Through these road trips, I was also able to find and develop my passions. I discovered my love for nature and wildlife through the many stops to National Parks. I will never forget the time I had my back turned to a 400-pound black bear, the cool summer nights driving cliff side with the windows down through Glacier National Park, or doing donuts in the white sand dunes of New Mexico. Each place was so unique yet so breathtaking in its own way. It is still hard for me believe that our beautiful nation can contain such an intense variety on one piece of land. Each time I left these places, I never forget the way they made me feel when I was there: free and peaceful. I sometimes get distracted and wander off to these far away places in my mind just to put myself at ease. It was quickly revealed to me how much I cared about nature and how much I craved to be immersed in it more often. When we decided which route to take, I tended to advocate for mountains and canyons rather than big cities. Although I am a business major, it is a dream of mine to one day be a park ranger so I can do my part to preserve what means so much to me. 

Being the third oldest out of four kids, I had started visiting colleges in about the seventh grade. By the time it came for me to start applying to schools, I have probably seen over 75 different ones. Picking The University of Alabama was not a very difficult decision at the time, and I realize now more than ever that it was the right one. I don’t think I completely realized how many people from out of state came here until I first stepped onto campus. Coming from out of state myself, I had only one friend I knew prior to moving here, and was eager to make more. My travels quickly became a gift when it came to meeting, making friends with, and connecting to others, as I could usually relate to where they were from. I love getting the question, “where did you go when you went there?” when I tell them that I had been to their home state or town, and then getting into a whole conversation about what are favorite parts of it are.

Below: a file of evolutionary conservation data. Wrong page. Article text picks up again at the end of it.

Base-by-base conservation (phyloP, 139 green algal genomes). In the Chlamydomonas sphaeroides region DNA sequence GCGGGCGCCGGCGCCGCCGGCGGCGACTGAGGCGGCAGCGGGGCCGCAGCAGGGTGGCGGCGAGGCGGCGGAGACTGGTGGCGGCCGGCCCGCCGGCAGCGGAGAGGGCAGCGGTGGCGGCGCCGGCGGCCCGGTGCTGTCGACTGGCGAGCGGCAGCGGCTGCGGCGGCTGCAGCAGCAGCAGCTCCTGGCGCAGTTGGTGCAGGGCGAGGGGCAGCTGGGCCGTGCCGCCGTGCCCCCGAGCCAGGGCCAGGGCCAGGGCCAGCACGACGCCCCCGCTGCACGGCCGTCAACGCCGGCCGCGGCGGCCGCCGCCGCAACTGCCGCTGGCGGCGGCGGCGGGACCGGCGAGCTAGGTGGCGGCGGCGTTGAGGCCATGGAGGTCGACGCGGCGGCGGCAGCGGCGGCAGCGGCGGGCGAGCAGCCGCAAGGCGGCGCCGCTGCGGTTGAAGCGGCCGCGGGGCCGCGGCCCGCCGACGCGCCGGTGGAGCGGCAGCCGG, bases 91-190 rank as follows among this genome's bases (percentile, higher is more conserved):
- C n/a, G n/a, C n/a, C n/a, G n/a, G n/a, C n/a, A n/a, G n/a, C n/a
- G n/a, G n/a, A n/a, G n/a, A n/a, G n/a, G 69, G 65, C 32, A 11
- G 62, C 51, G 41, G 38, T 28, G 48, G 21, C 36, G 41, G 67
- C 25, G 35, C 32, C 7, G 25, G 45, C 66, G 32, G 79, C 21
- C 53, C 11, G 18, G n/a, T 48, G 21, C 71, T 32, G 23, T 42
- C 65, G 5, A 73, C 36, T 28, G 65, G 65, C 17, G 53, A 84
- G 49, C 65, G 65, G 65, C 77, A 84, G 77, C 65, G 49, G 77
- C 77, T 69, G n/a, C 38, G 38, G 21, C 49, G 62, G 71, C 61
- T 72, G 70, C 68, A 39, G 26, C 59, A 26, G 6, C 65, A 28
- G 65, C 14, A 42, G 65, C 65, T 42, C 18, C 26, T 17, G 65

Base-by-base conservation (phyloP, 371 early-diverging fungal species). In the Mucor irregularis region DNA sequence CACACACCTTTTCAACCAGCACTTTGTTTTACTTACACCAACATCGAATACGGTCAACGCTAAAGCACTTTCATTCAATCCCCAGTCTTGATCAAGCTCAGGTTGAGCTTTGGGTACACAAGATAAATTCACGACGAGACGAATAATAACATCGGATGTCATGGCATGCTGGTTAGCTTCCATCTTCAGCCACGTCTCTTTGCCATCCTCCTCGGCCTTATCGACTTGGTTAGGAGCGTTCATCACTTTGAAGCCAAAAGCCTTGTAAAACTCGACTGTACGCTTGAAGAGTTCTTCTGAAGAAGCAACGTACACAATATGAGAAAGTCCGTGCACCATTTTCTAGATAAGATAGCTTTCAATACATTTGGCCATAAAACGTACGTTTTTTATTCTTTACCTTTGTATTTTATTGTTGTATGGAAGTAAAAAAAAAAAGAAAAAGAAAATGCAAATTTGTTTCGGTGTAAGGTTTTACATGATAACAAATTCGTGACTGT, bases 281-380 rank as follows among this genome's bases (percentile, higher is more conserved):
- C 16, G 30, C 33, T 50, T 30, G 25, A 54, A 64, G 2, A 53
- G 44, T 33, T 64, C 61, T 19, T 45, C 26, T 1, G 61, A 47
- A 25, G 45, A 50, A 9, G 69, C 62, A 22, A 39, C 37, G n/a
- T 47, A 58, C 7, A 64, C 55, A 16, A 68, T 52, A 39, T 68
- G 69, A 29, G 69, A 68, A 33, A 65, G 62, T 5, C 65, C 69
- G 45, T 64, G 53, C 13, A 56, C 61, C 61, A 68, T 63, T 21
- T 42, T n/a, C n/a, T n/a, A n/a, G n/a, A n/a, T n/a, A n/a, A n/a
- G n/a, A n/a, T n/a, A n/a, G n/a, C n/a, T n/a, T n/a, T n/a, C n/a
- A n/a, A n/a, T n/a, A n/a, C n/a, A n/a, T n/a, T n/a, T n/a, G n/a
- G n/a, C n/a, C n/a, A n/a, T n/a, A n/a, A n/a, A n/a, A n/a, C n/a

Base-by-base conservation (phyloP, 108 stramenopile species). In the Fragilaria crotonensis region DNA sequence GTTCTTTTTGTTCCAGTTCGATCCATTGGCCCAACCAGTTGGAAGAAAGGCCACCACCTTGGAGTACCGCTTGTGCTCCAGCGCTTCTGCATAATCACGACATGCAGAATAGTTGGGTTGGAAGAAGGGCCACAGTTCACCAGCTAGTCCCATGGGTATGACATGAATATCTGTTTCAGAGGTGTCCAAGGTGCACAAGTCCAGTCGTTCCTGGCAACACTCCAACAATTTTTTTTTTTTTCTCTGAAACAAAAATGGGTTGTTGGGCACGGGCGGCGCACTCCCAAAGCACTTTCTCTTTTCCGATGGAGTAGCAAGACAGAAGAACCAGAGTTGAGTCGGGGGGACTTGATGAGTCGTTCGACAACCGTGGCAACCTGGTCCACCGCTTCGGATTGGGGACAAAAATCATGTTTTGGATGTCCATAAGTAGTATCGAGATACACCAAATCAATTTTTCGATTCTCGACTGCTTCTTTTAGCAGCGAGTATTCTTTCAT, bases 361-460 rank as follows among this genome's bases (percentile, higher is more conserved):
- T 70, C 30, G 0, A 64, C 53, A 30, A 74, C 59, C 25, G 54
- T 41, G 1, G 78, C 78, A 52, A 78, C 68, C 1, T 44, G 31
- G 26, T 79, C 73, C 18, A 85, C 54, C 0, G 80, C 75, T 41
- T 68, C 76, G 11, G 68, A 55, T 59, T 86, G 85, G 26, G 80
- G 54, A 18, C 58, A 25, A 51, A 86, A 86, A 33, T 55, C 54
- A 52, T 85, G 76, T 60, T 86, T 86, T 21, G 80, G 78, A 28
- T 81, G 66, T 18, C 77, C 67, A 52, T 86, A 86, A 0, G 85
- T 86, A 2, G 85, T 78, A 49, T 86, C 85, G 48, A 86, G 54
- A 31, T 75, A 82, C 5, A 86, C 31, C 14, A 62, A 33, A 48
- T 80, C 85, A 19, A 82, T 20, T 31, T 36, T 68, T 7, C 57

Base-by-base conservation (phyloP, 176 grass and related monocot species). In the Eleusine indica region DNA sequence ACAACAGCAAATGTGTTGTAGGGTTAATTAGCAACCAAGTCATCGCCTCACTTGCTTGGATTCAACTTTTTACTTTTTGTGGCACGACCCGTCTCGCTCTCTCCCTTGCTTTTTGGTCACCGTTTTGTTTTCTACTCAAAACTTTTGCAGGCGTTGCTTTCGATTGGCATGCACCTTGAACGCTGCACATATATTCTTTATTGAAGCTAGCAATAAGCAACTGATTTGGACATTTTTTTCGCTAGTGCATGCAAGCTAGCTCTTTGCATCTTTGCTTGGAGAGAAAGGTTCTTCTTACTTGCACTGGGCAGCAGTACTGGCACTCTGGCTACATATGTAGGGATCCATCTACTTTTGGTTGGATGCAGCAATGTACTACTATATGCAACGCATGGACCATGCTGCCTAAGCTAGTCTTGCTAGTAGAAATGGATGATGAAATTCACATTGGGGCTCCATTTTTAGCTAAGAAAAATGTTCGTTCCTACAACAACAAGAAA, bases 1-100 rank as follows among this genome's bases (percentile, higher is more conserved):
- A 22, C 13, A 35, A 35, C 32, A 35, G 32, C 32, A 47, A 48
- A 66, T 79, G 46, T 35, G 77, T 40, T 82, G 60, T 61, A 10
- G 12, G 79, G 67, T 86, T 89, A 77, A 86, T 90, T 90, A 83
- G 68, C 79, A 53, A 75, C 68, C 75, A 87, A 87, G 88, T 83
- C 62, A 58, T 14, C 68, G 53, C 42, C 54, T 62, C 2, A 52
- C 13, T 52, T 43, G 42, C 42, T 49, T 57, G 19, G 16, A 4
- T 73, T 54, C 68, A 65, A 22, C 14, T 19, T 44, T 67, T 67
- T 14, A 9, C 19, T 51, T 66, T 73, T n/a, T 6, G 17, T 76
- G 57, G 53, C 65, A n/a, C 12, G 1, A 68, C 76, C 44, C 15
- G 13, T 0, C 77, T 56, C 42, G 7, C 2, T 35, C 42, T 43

Overall, I can’t begin to put into words all that I have experienced and I am extremely thankful for the things I have seen and the memories I have made. Each memory is a piece of what makes me who I am today, and I will always cherish all the good and even the bad ones. To my parents, I will be forever grateful for the time and money they put in to making this achievement possible and I hope to do the same for my own kids someday. I encourage others to push themselves out of their comfort zones and go explore places they have never been. You never know what you will learn and what passions you will acquire. Embrace every new and exciting experience because you may not realize it now, but I promise it will further add to who you are. Now, for me, it is time to take down the other 6 continents.


Amanda Bugos is a freshman from Houston, Texas majoring in marketing with a special interest in sports. Since she is a freshman at UA, she is just starting to get involved in campus. Other than being a new brother of Alpha Rho, Amanda is also a member of the UA Water Ski Team and an honors student in the business school. Her interests include watching and going to sporting events (especially the Houston Rockets), anything related to boats and water sports, photography, music, and of course traveling.